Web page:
POSTED ON MAY 2, 2012:
Bootcamp Provides Fitness and Family
One size fits all bootcamps deliver results and a sense of camaraderie
Bootcamp -- A word that makes one think of a military sergeant barking orders in a recruit's face, all while they do intense drills and training. So why do so many people subject themselves to this on a weekly basis of their own free will? It promises to be the best all-in-one workout, intense cardio with strength training, in an hour or less.
No more spending hours at the gym to get in your cardio and strength workouts, these are time-savers, which tout a full-body intense workout with a group atmosphere.
Drop and Give me 20
Mainstream "bootcamps" became popular with the hard-core workouts seen on The Biggest Loser TV show. Although the workouts are extreme, featuring dripping sweat, contestants screaming and, at times, throwing up, that scale doesn't lie. The weight loss is drastic and due to, in part, the bootcamp-style workout regime. People want the intense workouts in an effort to get in shape and lose weight fast. High intensity interval training, HIIT, is a term used to describe bootcamp workouts because they alternate periods of high intensity (cardio) with lower aerobic intensity (strength building).
Elizabeth Crawford, owner of Inspire U Fitness LLC, has been holding bootcamps from her home for three years now. She has seen all types of people, from the elderly to young athletes, who come into it with different goals: weight loss, body transformation, toning and endurance training. Crawford says despite the "intimidating nature of bootcamp, you can literally start at any fitness level" and progress from there, using modifications. Bootcamps focus primarily on using one's own bodyweight, such as lunges, squats, "burpees", push-ups, planks (core), and mountain climbers. However there are times when they incorporate dumbbells, medicine ball, kettle bells, bosu ball and bands. The lack of equipment helps make "bootcamp" mobile and an exercise one could easily do anywhere, even on vacation.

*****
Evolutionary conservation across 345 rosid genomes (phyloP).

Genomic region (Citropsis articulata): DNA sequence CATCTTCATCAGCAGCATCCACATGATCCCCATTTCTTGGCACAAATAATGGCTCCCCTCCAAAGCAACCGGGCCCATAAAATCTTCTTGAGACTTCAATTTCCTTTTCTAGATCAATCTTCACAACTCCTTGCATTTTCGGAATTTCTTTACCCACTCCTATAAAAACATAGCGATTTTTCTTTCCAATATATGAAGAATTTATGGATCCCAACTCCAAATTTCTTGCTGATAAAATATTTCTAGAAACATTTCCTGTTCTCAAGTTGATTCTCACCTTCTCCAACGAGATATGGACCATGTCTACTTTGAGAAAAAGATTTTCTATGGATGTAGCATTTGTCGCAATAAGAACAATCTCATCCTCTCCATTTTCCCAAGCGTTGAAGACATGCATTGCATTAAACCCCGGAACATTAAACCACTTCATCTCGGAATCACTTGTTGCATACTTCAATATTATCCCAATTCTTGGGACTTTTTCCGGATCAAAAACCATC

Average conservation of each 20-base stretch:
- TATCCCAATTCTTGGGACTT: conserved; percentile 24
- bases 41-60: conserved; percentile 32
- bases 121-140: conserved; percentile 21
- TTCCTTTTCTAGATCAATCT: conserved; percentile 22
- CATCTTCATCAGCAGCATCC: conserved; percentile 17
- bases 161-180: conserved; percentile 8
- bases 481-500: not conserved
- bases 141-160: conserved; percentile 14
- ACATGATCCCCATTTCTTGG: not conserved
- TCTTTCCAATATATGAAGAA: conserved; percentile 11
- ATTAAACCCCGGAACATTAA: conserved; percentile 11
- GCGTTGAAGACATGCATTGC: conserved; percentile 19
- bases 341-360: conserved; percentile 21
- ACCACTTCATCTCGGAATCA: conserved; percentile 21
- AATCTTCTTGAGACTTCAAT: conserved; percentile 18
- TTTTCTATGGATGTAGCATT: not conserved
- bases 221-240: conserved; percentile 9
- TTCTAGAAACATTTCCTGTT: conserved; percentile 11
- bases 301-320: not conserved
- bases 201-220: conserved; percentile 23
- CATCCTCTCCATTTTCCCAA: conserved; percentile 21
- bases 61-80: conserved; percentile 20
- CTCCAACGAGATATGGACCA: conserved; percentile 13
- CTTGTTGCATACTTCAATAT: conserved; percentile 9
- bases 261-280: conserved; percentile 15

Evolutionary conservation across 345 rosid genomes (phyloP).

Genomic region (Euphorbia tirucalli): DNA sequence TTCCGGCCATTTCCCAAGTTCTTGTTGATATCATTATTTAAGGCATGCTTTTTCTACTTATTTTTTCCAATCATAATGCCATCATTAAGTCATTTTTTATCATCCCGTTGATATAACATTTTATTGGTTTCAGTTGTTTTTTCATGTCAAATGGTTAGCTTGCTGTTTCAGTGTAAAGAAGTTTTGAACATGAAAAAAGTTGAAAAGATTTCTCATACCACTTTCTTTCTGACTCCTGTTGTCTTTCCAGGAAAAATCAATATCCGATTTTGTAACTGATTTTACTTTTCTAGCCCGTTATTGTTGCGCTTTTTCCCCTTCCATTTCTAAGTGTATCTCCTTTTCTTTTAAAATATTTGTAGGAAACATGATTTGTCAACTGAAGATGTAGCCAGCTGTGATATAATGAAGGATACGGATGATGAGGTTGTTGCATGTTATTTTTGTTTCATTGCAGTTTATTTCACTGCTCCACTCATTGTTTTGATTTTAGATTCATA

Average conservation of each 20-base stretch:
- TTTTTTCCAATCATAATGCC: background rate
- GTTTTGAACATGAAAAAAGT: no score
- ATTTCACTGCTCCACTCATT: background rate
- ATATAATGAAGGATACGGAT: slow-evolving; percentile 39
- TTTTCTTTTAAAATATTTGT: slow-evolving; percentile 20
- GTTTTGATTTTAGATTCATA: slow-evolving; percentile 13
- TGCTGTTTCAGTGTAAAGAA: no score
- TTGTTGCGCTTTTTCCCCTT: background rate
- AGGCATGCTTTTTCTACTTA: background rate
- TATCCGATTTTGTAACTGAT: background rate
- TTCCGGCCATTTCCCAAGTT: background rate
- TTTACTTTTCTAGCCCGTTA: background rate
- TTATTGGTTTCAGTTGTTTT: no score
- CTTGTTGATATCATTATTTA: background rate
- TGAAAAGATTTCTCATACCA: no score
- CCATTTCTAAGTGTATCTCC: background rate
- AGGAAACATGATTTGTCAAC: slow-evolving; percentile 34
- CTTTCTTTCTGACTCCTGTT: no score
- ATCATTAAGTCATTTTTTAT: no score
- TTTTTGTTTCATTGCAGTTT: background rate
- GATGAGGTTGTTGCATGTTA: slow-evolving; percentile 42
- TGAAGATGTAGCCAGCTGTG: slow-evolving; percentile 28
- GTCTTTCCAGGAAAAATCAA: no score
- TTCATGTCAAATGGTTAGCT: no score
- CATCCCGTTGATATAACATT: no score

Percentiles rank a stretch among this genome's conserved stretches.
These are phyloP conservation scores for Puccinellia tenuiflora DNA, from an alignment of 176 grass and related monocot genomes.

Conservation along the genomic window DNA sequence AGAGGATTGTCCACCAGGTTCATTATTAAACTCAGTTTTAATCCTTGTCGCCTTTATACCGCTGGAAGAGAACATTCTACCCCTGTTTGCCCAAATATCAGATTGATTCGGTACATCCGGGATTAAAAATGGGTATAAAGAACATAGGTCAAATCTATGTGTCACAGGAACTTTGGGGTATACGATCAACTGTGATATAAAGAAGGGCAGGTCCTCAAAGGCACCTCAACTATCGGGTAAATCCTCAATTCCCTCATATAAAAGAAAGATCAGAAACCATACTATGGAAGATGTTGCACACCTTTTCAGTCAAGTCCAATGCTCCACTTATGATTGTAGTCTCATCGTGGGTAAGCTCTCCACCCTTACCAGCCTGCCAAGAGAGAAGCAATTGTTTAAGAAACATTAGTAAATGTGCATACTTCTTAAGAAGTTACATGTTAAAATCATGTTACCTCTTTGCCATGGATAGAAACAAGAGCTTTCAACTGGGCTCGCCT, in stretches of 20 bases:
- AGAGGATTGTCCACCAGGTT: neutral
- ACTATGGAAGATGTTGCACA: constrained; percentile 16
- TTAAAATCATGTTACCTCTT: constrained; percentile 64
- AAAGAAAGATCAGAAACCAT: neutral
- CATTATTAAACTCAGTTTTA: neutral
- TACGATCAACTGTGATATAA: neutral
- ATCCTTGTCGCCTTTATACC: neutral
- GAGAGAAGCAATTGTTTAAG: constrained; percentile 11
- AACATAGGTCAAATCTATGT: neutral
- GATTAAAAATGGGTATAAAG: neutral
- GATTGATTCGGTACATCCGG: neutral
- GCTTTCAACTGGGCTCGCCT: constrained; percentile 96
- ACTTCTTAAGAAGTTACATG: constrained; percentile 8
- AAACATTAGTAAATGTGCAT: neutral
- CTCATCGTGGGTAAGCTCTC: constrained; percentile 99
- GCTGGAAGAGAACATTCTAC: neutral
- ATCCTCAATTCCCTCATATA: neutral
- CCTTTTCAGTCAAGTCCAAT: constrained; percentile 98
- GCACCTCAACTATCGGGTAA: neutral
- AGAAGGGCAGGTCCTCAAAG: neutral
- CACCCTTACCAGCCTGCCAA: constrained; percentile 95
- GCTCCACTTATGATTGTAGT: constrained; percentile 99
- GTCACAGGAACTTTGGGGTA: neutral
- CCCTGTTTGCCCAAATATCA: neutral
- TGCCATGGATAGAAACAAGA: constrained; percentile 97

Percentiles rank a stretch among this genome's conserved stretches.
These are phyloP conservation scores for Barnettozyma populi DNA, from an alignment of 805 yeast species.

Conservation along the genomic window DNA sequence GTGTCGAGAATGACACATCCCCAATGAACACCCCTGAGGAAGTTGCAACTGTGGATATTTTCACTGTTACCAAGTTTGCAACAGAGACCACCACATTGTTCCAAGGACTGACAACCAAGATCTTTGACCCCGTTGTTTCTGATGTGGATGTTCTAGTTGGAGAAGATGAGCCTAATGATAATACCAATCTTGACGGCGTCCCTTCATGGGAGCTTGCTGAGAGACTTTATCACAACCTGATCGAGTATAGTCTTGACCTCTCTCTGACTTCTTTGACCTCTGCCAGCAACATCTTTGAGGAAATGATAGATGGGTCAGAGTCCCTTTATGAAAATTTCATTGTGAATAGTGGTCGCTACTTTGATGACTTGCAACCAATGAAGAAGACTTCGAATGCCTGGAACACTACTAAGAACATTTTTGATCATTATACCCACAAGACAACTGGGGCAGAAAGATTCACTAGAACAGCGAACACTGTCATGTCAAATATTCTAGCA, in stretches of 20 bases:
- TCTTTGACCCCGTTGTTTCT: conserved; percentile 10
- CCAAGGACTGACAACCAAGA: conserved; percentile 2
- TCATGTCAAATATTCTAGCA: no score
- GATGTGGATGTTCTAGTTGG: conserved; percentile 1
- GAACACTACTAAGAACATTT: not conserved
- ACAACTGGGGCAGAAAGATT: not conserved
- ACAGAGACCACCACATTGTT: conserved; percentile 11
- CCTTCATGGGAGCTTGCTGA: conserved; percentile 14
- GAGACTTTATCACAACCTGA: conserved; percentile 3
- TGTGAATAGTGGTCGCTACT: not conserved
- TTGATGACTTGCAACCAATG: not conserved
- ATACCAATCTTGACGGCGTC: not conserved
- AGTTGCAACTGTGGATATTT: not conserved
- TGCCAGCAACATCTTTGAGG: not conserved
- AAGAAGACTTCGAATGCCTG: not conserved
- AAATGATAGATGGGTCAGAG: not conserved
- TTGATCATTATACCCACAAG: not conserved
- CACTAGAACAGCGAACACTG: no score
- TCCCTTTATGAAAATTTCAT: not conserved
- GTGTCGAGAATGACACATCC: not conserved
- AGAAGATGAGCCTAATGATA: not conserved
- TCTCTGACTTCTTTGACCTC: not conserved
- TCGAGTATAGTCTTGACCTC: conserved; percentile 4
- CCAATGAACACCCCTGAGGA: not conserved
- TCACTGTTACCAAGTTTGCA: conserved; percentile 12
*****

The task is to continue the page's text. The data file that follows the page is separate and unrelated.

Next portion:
Taking it to the Next Level
More recently, CrossFit has become the newest fitness phenomenon. It is like bootcamp on crack. Based on the same foundation as bootcamp, HIIT, CrossFit takes it to the next level with Olympic level weightlifting and gymnastics. CrossFit originally started as the principle strength and conditioning program for many police academies, military special operations units, and champion martial artists. It is definitely not for the uncommitted, casual exerciser.
Each day, the workout is different yet equally demanding, containing pull-ups, push-ups, bench press, box jumps and squats. Each class is about an hour long and includes a warm up, 15-20 minute strength portion and 15-20 minute high intensity portion called "workout of the day", WOD. Each person is timed, competing with him or herself for the fastest pace. This aspect of CrossFit has received some criticism because speeding through these intense drills is a recipe for injury.
Amy Quimby has been teaching CrossFit now for 3 years and says, "As with any sport or exercise, there is a chance for injury." For first timers, "form and safety is most important, then they work on time", Quimby says. Workouts are scaled down for newbies, using modifications such as reducing load, reps and sets. You don't have to come in to CrossFit as an athlete, it is open to anyone from "soccer moms to navy seals" Quimby says.
"The Sport of Fitness has arrived"
Although CrossFit is open to the general public, it is not for the faint of heart. Quimby says that "most CrossFitters do it 4-6 times per week, ... and once they start CrossFit they seem to only prefer it" over other forms of exercise. And then there is the ultra-competitive portion of CrossFit. This is not a mindless exercise class. There are national competitions for CrossFit, which they are training for right now. The regionals are in May in Chicago, with the finals being held in LA in July. This is a serious sport. There are also the CrossFit "benchmarks", which are nationally recognized with names such as "Nancy" and "Fran." They include the basic CrossFit exercises with the fastest time being the goal. Some benchmarks, called "Hero Workouts" are done in honor of fallen soldiers. The "Michael" benchmark honors Lt Michael McGreevy, who was killed in Afghanistan in 2005 and features 3 rounds of an 800 meter run, 50 back extensions and 50 sit ups.